Peyton Sellers (26) leads Justin Carroll (57), Mark Wertz (55) and Brenden Queen (03) at Langley Speedway in the 2017 Hampton Heat. Photo by Dinah Thompson.

NASCAR Meeting Gives Reason for Optimism

On Thursday September 7th, members of the NASCAR Whelen All-American Series upper management met with the track owners or their representatives from the core NASCAR sanctioned venues. The meeting left owners with a reason to look at the future with optimism.

The meeting was a chance for NASCAR management and the track owners to get on the same page and move forward with a plan to fix the problems ailing the NASCAR Late Model Stock Car division. The division competes exclusively in Virginia, North Carolina, South Carolina and Tennessee and in recent years has been in disarray with a lack of leadership and tracks being forced to govern themselves.

To understand where the NASCAR Late Model Stock Car program is right now you have to understand how we got to this point. NASCAR has seemingly forever has included the Late Model Stock Car division in it’s rule book for the NWAAS and it’s been governed by that rule book and a Director appointed by NASCAR. In recent years the retirement of NWAAS Director Lynn Carroll began a tail spin for the series.

Once Carroll retired Kenny Hunley was appointed to the position but things began to change. NASCAR no longer gave the tracks the guidance and support they’d always given them. Racers could no longer appeal a decision and race tracks had no one left to back them up. I don’t think it had anything to do with Hunley making changes but rather changes that came about at the same time that Carroll moved on.

Since that time thinks have come unraveled in the Late Model Stock Car region. If the rule book isn’t supported and enforced by NASCAR then tracks have no need to even attempt to follow them and they decided to do their own thing. They’d always had little small differences here and there but now they’re all off on their own programs completely. Sure they all “go by” the NASCAR rule book with “these amendments”.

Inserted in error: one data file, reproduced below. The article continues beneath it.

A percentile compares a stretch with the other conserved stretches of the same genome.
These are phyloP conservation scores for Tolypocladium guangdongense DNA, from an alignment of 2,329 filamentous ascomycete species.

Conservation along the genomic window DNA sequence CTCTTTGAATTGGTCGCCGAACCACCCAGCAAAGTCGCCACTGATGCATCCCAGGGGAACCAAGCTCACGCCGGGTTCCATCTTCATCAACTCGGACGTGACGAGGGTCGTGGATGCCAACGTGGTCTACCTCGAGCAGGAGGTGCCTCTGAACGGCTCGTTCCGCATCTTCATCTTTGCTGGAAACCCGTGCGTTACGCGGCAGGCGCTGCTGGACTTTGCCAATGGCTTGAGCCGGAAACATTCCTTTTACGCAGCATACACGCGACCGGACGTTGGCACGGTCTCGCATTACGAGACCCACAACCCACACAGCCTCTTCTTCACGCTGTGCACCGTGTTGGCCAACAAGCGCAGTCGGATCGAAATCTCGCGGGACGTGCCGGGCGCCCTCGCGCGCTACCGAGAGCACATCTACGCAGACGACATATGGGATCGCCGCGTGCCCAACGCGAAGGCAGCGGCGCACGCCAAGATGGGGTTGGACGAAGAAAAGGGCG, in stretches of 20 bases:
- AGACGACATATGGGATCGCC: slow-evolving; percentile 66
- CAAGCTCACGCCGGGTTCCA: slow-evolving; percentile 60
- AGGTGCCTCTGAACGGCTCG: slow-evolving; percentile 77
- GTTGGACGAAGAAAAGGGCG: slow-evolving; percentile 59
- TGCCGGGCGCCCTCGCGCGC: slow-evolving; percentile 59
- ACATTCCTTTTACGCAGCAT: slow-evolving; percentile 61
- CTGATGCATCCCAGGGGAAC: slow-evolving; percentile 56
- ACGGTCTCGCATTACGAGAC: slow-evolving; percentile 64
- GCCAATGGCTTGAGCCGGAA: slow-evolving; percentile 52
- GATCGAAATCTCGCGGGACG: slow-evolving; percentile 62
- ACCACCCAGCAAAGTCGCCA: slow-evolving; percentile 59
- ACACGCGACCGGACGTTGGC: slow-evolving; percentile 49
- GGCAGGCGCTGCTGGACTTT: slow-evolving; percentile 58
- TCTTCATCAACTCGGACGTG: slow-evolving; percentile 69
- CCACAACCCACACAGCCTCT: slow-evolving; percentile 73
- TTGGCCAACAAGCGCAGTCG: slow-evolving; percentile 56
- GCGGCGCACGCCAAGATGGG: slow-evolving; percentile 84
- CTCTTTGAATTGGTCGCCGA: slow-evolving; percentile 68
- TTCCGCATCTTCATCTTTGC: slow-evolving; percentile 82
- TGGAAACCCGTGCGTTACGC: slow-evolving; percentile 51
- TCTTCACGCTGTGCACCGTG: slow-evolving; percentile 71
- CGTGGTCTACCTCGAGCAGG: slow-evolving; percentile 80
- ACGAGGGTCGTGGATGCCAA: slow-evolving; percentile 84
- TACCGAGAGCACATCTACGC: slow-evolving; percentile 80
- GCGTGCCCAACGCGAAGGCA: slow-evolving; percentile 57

It was the beginning of dark path that’s led us to where we are now. Where we are now is a division of lawlessness. Tracks with rules that make it impossible for outsiders to travel to their venue and be competitive without having a different engine and just how many engines do you need to travel to the 13 NASCAR sanctioned tracks with Late Model Stock Cars as their premier division? Unfortunately more than one.

This spring the NASCAR Late Model Stock Car tracks held a meeting of their own to enact rule changes since NASCAR was no longer involved beyond just printing a rule book and cashing both track and competitor checks. This meeting involved not only track representatives but engine and chassis builders. The same people collecting checks from the racers were invited to participate in a meeting to set rules. Talk about letting the wolf in the hen house.

This meeting led to several rules changes which took place at just a percentage of the tracks including a huge change to Chevrolet built engines. The engines got an “upgrade” to Aluminum heads and other parts known as the “Spec” engine meant to even them up with the Ford SR347 “crate” engine. The rule change didn’t lead to an even playing field, it actually ruined 2017 after what was an incredibly competitive season in 2016. The Spec was the dominant engine at every track it was allowed to compete at.

It led to mid-season rule changes at multiple tracks including Carteret Speedway where they got rid of it altogether to try and give other racers that didn’t jump on the Spec bandwagon right away a chance to compete for a win. It was the final nail in the coffin for what would be a struggling season for tracks throughout the region.

That led to an outcry of racers and teams wanting NASCAR to get back involved and give the NASCAR Late Model Stock Car a chance to survive. Yesterday’s meeting did just that. NASCAR opened the lines of communication and track owners and representatives didn’t hold back in letting NASCAR know what they wanted to see in the future.

According to multiple track representatives who attended the meeting whether by phone or in person the meeting was productive and gives them reason to believe that Late Model Stock Car racing isn’t dead.